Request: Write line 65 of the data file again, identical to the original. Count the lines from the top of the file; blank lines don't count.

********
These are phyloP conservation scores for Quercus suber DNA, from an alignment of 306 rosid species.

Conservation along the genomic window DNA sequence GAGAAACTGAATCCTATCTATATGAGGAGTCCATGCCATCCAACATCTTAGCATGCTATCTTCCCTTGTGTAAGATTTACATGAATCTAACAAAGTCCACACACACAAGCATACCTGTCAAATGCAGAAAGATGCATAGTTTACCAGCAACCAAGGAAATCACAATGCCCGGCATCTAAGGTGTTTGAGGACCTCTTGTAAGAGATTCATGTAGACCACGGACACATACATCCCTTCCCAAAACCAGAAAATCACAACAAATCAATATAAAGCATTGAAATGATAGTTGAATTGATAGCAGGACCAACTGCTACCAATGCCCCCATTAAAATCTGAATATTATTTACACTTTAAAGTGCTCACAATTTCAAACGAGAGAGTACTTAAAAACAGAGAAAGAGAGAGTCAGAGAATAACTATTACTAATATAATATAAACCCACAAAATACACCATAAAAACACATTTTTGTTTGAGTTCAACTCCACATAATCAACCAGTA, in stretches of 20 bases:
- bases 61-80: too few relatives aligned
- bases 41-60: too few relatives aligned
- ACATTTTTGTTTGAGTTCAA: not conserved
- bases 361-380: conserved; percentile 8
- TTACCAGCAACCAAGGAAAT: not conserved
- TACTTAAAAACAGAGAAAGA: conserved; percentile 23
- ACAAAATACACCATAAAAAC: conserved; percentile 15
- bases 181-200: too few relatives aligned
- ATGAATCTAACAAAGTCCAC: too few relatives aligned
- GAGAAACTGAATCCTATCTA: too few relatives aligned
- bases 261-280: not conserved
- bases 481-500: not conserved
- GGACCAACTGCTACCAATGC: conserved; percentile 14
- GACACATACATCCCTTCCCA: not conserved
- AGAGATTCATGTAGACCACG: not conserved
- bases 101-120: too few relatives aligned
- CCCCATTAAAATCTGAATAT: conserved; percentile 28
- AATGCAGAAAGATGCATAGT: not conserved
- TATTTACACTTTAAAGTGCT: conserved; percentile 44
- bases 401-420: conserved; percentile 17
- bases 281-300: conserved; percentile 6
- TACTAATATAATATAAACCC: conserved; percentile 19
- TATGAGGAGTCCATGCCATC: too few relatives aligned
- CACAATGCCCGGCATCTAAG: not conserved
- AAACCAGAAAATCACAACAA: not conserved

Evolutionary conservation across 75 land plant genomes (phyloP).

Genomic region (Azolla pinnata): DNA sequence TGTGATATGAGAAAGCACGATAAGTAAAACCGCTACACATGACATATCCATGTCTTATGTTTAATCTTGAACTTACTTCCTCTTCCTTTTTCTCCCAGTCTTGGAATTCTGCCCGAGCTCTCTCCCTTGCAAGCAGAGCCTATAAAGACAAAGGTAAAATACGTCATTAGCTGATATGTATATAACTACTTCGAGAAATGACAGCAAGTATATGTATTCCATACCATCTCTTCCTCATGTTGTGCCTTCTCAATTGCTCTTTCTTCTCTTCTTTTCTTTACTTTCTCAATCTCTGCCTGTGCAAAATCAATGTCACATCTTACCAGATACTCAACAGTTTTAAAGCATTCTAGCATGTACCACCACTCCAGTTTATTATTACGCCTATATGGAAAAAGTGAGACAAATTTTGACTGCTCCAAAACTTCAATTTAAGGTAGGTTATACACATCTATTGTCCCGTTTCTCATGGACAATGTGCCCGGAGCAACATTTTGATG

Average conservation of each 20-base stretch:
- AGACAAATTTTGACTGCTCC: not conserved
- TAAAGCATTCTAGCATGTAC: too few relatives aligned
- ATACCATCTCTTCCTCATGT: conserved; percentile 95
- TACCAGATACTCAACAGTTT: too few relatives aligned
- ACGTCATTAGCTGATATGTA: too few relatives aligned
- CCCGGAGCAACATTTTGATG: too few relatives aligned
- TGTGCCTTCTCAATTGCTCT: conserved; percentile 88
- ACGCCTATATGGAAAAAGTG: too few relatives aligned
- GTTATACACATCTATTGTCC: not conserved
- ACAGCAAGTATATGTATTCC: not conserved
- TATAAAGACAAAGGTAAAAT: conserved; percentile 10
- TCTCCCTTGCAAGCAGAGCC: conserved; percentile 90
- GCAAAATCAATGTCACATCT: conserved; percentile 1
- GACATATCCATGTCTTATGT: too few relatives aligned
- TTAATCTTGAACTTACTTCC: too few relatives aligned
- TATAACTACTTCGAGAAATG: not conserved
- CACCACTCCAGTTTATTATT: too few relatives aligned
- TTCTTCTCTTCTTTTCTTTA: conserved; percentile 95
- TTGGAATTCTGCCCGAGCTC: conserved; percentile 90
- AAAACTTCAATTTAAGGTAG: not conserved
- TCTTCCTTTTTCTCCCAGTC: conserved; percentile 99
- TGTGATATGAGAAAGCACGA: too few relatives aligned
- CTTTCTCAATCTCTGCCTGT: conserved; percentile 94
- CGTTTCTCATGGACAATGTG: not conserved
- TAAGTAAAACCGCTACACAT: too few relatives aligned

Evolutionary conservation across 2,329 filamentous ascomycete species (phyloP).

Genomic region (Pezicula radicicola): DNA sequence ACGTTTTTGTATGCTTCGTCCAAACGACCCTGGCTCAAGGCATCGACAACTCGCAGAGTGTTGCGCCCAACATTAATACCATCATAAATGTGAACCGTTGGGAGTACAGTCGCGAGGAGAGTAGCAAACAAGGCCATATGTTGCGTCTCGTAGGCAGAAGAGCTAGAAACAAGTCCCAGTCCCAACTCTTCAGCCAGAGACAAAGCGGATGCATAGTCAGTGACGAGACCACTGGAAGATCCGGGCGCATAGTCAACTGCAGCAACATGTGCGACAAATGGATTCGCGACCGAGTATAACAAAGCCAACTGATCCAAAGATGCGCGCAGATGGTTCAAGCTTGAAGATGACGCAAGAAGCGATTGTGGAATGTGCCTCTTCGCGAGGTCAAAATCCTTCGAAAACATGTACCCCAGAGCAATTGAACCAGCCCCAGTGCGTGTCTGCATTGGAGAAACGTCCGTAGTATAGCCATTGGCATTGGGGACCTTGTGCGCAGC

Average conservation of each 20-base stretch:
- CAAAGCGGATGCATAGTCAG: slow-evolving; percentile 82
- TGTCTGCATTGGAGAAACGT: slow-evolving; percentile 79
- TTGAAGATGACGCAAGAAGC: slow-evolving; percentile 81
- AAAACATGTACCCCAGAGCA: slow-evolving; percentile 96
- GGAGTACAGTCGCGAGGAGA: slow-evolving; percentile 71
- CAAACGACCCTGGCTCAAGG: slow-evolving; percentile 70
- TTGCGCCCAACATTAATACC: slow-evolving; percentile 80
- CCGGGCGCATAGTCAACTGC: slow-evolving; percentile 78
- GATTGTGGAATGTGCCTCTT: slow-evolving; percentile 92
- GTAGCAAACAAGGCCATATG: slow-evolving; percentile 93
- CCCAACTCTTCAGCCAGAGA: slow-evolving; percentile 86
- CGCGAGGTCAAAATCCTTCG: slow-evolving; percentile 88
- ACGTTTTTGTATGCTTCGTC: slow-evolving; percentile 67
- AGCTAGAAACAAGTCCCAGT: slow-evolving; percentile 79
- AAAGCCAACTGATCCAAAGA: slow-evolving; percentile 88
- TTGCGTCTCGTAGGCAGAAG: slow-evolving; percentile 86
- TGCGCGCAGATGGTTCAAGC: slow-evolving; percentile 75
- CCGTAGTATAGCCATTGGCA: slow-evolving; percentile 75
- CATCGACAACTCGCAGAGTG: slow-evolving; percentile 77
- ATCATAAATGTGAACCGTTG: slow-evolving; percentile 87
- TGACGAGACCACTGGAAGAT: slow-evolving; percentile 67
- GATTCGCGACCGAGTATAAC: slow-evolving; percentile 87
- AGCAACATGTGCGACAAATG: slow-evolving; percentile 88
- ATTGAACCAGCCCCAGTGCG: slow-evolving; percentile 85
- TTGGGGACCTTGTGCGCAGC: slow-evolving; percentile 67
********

- TTGCGCCCAACATTAATACC: slow-evolving; percentile 80